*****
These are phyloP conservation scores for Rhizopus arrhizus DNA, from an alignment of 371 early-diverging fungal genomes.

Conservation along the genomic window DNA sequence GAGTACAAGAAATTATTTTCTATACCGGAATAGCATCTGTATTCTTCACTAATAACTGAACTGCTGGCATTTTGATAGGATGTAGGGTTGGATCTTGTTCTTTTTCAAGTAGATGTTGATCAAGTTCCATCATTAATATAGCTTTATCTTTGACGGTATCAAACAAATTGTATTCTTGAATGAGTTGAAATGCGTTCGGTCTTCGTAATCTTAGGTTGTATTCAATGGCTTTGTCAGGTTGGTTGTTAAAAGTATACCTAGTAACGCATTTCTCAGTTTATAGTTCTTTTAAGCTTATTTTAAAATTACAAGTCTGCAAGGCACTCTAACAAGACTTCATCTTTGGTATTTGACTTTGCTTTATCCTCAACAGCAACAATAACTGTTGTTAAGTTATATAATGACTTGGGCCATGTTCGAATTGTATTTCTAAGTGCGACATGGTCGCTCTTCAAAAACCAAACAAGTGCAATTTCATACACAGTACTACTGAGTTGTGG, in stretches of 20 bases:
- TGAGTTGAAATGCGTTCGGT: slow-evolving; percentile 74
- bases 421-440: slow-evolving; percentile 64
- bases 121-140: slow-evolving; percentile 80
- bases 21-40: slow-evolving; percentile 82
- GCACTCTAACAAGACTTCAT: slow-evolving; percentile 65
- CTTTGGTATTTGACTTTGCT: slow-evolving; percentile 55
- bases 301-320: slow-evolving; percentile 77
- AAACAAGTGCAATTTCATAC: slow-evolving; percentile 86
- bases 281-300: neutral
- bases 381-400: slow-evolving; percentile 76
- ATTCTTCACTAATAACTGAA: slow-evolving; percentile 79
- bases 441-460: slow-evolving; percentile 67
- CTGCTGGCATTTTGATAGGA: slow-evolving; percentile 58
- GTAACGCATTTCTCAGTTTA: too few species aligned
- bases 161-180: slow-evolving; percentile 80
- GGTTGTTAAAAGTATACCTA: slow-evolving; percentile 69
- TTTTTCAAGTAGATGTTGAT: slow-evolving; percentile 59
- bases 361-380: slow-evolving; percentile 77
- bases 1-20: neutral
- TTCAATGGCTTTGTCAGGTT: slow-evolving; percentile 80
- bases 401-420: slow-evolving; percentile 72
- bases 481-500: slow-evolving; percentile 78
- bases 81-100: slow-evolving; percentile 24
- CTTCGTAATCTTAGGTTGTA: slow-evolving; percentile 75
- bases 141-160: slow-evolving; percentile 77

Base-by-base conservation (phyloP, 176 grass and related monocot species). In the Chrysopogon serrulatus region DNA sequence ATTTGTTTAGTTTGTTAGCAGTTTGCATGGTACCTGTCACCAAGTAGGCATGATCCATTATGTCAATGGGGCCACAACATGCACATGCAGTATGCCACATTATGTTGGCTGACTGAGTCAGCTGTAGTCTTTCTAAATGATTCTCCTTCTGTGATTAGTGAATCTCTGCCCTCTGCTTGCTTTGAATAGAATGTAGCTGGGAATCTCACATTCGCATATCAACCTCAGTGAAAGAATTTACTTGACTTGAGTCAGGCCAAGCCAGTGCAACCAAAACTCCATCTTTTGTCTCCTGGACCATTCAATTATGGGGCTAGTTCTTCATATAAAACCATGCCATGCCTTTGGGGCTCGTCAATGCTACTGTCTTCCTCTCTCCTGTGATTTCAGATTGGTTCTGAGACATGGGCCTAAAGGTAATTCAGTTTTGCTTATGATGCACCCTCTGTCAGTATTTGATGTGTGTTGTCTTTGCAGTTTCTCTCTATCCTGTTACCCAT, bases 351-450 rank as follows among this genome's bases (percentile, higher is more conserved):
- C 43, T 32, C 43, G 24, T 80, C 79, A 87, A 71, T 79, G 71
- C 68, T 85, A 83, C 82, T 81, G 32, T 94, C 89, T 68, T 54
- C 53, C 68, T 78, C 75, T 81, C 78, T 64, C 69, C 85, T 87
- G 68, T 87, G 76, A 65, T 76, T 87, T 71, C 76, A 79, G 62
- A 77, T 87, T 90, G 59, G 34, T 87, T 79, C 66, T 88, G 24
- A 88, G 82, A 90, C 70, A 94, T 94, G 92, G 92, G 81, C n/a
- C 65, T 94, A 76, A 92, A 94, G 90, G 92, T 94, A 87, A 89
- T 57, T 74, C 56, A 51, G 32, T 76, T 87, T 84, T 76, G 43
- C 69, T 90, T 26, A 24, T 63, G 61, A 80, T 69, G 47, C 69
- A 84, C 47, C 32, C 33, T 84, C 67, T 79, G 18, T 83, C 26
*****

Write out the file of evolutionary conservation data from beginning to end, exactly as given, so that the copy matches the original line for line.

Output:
These are phyloP conservation scores for Rhizopus arrhizus DNA, from an alignment of 371 early-diverging fungal genomes.

Conservation along the genomic window DNA sequence GAGTACAAGAAATTATTTTCTATACCGGAATAGCATCTGTATTCTTCACTAATAACTGAACTGCTGGCATTTTGATAGGATGTAGGGTTGGATCTTGTTCTTTTTCAAGTAGATGTTGATCAAGTTCCATCATTAATATAGCTTTATCTTTGACGGTATCAAACAAATTGTATTCTTGAATGAGTTGAAATGCGTTCGGTCTTCGTAATCTTAGGTTGTATTCAATGGCTTTGTCAGGTTGGTTGTTAAAAGTATACCTAGTAACGCATTTCTCAGTTTATAGTTCTTTTAAGCTTATTTTAAAATTACAAGTCTGCAAGGCACTCTAACAAGACTTCATCTTTGGTATTTGACTTTGCTTTATCCTCAACAGCAACAATAACTGTTGTTAAGTTATATAATGACTTGGGCCATGTTCGAATTGTATTTCTAAGTGCGACATGGTCGCTCTTCAAAAACCAAACAAGTGCAATTTCATACACAGTACTACTGAGTTGTGG, in stretches of 20 bases:
- TGAGTTGAAATGCGTTCGGT: slow-evolving; percentile 74
- bases 421-440: slow-evolving; percentile 64
- bases 121-140: slow-evolving; percentile 80
- bases 21-40: slow-evolving; percentile 82
- GCACTCTAACAAGACTTCAT: slow-evolving; percentile 65
- CTTTGGTATTTGACTTTGCT: slow-evolving; percentile 55
- bases 301-320: slow-evolving; percentile 77
- AAACAAGTGCAATTTCATAC: slow-evolving; percentile 86
- bases 281-300: neutral
- bases 381-400: slow-evolving; percentile 76
- ATTCTTCACTAATAACTGAA: slow-evolving; percentile 79
- bases 441-460: slow-evolving; percentile 67
- CTGCTGGCATTTTGATAGGA: slow-evolving; percentile 58
- GTAACGCATTTCTCAGTTTA: too few species aligned
- bases 161-180: slow-evolving; percentile 80
- GGTTGTTAAAAGTATACCTA: slow-evolving; percentile 69
- TTTTTCAAGTAGATGTTGAT: slow-evolving; percentile 59
- bases 361-380: slow-evolving; percentile 77
- bases 1-20: neutral
- TTCAATGGCTTTGTCAGGTT: slow-evolving; percentile 80
- bases 401-420: slow-evolving; percentile 72
- bases 481-500: slow-evolving; percentile 78
- bases 81-100: slow-evolving; percentile 24
- CTTCGTAATCTTAGGTTGTA: slow-evolving; percentile 75
- bases 141-160: slow-evolving; percentile 77

Base-by-base conservation (phyloP, 176 grass and related monocot species). In the Chrysopogon serrulatus region DNA sequence ATTTGTTTAGTTTGTTAGCAGTTTGCATGGTACCTGTCACCAAGTAGGCATGATCCATTATGTCAATGGGGCCACAACATGCACATGCAGTATGCCACATTATGTTGGCTGACTGAGTCAGCTGTAGTCTTTCTAAATGATTCTCCTTCTGTGATTAGTGAATCTCTGCCCTCTGCTTGCTTTGAATAGAATGTAGCTGGGAATCTCACATTCGCATATCAACCTCAGTGAAAGAATTTACTTGACTTGAGTCAGGCCAAGCCAGTGCAACCAAAACTCCATCTTTTGTCTCCTGGACCATTCAATTATGGGGCTAGTTCTTCATATAAAACCATGCCATGCCTTTGGGGCTCGTCAATGCTACTGTCTTCCTCTCTCCTGTGATTTCAGATTGGTTCTGAGACATGGGCCTAAAGGTAATTCAGTTTTGCTTATGATGCACCCTCTGTCAGTATTTGATGTGTGTTGTCTTTGCAGTTTCTCTCTATCCTGTTACCCAT, bases 351-450 rank as follows among this genome's bases (percentile, higher is more conserved):
- C 43, T 32, C 43, G 24, T 80, C 79, A 87, A 71, T 79, G 71
- C 68, T 85, A 83, C 82, T 81, G 32, T 94, C 89, T 68, T 54
- C 53, C 68, T 78, C 75, T 81, C 78, T 64, C 69, C 85, T 87
- G 68, T 87, G 76, A 65, T 76, T 87, T 71, C 76, A 79, G 62
- A 77, T 87, T 90, G 59, G 34, T 87, T 79, C 66, T 88, G 24
- A 88, G 82, A 90, C 70, A 94, T 94, G 92, G 92, G 81, C n/a
- C 65, T 94, A 76, A 92, A 94, G 90, G 92, T 94, A 87, A 89
- T 57, T 74, C 56, A 51, G 32, T 76, T 87, T 84, T 76, G 43
- C 69, T 90, T 26, A 24, T 63, G 61, A 80, T 69, G 47, C 69
- A 84, C 47, C 32, C 33, T 84, C 67, T 79, G 18, T 83, C 26